Not everything is well on Wall Street on an otherwise rocking Monday.
Despite the S&P 500 smashing through a new intraday trading high to start the week — and big banks' shares trading up in an optimistic market Monday morning — analysts are almost universally bearish on those same financial institutions in the longer term.
Their concerns have little to do with earnings announcements coming this month; in fact, some analysts think consumer banks, which are responsible for billions in lending every quarter to home buyers and auto purchasers, could see loan figures rise for the second quarter: "Banks may experience a boost in non-interest income as demand for residential refinance ticks up in the low rate environment," said Bain Rumohr, director of Fitch Ratings.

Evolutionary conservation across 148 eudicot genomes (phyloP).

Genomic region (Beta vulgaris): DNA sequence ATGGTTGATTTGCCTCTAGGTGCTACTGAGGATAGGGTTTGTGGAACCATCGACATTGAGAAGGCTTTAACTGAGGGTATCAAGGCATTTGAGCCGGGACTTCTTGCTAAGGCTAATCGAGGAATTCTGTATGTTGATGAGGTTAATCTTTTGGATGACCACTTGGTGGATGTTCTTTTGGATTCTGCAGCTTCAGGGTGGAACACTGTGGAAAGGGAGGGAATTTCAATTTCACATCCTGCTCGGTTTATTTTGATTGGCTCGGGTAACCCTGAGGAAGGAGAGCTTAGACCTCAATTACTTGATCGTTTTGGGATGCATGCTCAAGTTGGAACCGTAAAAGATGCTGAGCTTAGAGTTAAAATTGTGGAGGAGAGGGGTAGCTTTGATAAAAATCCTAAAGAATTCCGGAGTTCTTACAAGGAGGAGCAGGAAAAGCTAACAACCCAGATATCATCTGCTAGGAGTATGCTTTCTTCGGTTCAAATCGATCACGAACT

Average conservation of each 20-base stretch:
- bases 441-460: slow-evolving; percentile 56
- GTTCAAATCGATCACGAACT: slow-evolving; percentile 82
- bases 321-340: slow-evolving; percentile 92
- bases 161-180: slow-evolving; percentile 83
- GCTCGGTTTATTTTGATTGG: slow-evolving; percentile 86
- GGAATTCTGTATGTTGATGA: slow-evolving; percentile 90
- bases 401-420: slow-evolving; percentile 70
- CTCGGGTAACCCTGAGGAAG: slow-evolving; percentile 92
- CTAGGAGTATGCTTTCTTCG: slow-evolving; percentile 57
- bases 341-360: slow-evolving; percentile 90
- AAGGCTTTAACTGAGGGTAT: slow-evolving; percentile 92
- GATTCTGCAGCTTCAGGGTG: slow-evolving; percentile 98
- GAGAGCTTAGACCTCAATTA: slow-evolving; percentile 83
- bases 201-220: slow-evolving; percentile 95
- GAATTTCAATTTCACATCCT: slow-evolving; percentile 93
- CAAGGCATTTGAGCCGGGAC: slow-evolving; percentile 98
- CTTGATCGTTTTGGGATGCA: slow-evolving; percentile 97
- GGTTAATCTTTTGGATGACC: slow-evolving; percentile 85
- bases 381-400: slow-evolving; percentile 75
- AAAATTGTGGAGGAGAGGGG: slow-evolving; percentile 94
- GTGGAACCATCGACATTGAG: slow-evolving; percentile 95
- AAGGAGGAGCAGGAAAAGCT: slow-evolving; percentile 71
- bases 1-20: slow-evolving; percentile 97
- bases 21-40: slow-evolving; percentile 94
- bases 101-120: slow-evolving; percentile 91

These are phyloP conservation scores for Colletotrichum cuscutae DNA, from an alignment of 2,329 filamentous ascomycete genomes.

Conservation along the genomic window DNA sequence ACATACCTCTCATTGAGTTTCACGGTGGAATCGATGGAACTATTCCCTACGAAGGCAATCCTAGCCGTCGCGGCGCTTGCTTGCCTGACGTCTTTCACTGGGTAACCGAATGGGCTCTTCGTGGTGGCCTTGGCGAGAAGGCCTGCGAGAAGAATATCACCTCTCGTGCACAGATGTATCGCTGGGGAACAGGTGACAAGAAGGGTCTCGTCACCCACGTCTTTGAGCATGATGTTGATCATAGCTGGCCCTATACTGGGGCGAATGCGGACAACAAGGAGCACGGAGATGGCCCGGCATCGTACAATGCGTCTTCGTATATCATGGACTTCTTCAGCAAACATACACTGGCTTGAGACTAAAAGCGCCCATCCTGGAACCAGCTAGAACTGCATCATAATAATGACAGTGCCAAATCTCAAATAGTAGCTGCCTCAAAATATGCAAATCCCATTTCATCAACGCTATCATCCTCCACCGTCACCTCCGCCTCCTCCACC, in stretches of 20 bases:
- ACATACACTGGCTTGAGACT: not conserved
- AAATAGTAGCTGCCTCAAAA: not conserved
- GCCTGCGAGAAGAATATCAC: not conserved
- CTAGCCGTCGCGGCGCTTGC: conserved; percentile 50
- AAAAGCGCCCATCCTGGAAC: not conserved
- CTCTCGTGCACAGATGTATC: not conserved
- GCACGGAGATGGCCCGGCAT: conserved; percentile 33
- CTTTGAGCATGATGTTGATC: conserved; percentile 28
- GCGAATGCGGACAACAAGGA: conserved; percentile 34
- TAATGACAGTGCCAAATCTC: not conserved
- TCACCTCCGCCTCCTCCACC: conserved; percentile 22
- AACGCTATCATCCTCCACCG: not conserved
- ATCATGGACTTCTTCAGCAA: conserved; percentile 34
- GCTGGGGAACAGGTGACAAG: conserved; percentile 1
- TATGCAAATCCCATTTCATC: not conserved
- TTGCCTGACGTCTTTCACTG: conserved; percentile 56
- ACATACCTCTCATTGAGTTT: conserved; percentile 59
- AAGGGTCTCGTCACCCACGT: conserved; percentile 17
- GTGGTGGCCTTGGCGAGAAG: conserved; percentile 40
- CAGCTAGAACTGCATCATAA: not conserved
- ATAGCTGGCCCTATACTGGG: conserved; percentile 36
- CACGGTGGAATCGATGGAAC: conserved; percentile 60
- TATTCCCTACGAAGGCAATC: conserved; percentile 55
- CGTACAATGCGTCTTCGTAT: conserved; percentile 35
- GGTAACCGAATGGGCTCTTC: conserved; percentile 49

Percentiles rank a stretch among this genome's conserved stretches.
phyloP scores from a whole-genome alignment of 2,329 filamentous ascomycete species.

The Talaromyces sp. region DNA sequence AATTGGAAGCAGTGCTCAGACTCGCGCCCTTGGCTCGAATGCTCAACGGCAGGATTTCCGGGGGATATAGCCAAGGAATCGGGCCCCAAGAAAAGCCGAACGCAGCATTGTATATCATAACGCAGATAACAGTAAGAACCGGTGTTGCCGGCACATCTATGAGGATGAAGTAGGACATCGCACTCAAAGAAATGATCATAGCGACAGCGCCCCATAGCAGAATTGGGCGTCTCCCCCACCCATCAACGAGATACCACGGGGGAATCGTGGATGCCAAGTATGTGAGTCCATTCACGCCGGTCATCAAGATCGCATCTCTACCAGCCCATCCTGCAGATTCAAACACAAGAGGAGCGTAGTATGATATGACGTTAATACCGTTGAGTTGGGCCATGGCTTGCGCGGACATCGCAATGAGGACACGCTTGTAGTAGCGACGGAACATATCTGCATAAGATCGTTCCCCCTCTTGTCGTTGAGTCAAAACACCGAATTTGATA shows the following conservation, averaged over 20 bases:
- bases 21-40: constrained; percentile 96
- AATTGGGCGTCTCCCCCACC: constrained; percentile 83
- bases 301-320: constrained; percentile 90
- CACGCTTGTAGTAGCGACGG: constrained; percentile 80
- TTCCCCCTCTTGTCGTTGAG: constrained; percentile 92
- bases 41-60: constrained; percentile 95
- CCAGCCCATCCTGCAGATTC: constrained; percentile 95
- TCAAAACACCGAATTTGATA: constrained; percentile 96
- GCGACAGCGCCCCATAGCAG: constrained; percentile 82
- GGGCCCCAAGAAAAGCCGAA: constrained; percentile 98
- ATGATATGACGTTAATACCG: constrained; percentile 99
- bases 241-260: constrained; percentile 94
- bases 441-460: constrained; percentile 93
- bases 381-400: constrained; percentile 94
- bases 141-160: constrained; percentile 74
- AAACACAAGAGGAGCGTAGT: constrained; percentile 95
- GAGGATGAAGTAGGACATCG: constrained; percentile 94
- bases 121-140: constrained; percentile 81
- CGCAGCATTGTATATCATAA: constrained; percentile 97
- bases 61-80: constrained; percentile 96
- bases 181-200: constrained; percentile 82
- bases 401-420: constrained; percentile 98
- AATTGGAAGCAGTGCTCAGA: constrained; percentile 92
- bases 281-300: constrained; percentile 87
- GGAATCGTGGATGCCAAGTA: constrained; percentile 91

The problem, he said, is that banks won't thrive as long as interest rates are at historic lows. Greater loan activity "will not be enough to offset pressure from the flattening yield curve."